LSD has largely been ignored while the world gushes over legal weed and decriminalized magic mushrooms. But a new research project in New Zealand will assess whether the counterculture’s favorite psychedelic is just a hedonistic substance or a tried-and-true medical treatment.

The clinical trial, led by Dr. Suresh Muthukumaraswamy at the University of Auckland, will investigate whether LSD and psilocybin microdoses actually do anything, and if they do, whether those effects can translate to medical treatments. 

“The data looks promising, but it’s not clear yet… whether the risk-benefit ratio is there, and we’re not sure yet whether it might work over and above a good placebo,” Muthukumaraswamy told the NZ Herald

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While you may have never heard of Muthukumaraswamy before, you’ve likely seen some of his research, especially if you’re a devoted acid head. In 2016, he was part of the research group that performed brain imaging studies on people tripping from LSD. The study discovered that LSD works by connecting all parts of the brain together at once. The findings were so mind-blowing that Inverse awarded the study “Experiment of the Year” and noted that it would “fundamentally alter the future of an entire field.” 

LSD has made some serious strides over the decades, from Woodstock to modern medical clinics. Otherwise known as acid, LSD is known for causing hallucinations and fuzzy, feel-good thoughts, but it could also treat everything from PTSD to drug addiction to clinical depression. The same goes for psilocybin, the psychedelic component of “magic mushrooms.”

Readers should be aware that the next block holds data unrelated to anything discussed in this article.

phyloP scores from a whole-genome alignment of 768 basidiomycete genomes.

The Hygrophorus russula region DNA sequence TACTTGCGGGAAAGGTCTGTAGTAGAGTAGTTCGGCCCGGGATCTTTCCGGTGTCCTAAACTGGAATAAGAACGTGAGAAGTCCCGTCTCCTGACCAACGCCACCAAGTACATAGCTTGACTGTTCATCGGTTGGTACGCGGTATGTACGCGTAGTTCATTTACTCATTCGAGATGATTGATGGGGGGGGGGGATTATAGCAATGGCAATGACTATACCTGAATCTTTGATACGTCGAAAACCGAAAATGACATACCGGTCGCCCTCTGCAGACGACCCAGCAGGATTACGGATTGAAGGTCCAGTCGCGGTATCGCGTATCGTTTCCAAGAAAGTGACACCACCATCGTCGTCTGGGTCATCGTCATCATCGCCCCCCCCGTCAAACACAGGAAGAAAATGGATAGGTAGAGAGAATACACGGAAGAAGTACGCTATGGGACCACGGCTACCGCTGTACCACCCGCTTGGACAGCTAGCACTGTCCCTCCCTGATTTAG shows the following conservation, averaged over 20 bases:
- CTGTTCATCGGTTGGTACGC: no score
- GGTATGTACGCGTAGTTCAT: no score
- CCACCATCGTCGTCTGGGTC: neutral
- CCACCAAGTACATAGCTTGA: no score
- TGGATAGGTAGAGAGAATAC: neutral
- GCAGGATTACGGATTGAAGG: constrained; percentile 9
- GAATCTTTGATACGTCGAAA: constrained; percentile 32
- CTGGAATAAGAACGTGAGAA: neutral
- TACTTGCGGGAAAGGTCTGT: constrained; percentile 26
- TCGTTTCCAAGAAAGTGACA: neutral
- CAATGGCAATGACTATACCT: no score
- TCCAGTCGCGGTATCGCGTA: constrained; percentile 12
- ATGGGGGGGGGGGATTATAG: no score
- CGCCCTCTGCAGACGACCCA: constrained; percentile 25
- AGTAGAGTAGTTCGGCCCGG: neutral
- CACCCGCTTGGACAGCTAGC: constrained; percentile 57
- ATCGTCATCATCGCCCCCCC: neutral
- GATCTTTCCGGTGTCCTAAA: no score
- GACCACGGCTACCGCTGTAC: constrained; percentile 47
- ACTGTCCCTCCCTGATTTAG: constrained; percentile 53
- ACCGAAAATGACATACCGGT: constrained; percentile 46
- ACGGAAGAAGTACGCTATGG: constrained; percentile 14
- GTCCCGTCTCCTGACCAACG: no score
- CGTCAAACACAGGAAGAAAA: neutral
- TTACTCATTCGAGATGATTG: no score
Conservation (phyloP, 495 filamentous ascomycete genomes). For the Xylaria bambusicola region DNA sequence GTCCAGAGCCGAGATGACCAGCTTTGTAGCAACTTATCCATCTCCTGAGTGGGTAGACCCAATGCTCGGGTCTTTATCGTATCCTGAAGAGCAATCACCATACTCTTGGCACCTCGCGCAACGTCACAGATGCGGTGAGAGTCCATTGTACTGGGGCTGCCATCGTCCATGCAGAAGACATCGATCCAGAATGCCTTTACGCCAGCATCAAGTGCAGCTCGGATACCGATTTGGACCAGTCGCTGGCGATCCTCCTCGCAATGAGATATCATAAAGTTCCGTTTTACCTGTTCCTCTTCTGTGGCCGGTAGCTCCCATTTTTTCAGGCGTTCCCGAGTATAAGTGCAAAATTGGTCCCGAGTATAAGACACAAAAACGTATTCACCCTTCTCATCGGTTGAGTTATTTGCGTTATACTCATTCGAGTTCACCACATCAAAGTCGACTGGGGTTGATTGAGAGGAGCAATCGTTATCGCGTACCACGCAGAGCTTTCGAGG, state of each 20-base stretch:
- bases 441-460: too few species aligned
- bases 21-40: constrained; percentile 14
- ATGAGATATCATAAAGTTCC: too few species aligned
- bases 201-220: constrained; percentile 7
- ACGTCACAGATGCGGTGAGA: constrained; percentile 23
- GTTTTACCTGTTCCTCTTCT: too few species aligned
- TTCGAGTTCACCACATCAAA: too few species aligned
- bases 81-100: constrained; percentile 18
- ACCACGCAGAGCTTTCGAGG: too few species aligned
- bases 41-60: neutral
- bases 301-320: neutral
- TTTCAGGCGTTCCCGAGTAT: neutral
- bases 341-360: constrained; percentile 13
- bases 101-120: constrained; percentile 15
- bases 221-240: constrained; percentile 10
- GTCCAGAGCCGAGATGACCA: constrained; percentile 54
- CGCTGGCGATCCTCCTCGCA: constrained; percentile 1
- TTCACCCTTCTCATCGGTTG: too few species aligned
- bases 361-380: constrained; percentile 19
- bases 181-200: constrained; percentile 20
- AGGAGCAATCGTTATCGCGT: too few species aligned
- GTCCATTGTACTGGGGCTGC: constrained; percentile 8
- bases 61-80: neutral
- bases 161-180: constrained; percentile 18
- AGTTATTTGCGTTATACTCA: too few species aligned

If the project receives government approval, Muthukumaraswamy and his team will conduct the world’s first randomized, controlled clinical trial for LSD and psilocybin microdosing.

Of course, this wouldn’t be the first study delving into LSD’s secrets. Last last year, researchers in the UK began the first placebo-controlled trial for microdosing LSD. Over the past year, Dutch researchers began looking into the same thing, too, while American researchers published their LSD microdosing study results this summer. These ongoing studies are different from the New Zealand trial because they’re not concerned with whether microdosing possesses medical efficacy, but rather whether microdosing generates real psychoactive effects or if it’s just placebo.

“Drug tests in pharmaceutical companies usually involve hundreds of people in each study across multiple studies and multiple centers in order the get the data that you need to say it works, that we have a really good side-effect profile, and we know how to do this in the safest possible manner,”  Muthukumaraswamy continued. “We’re just not even close to there yet.”

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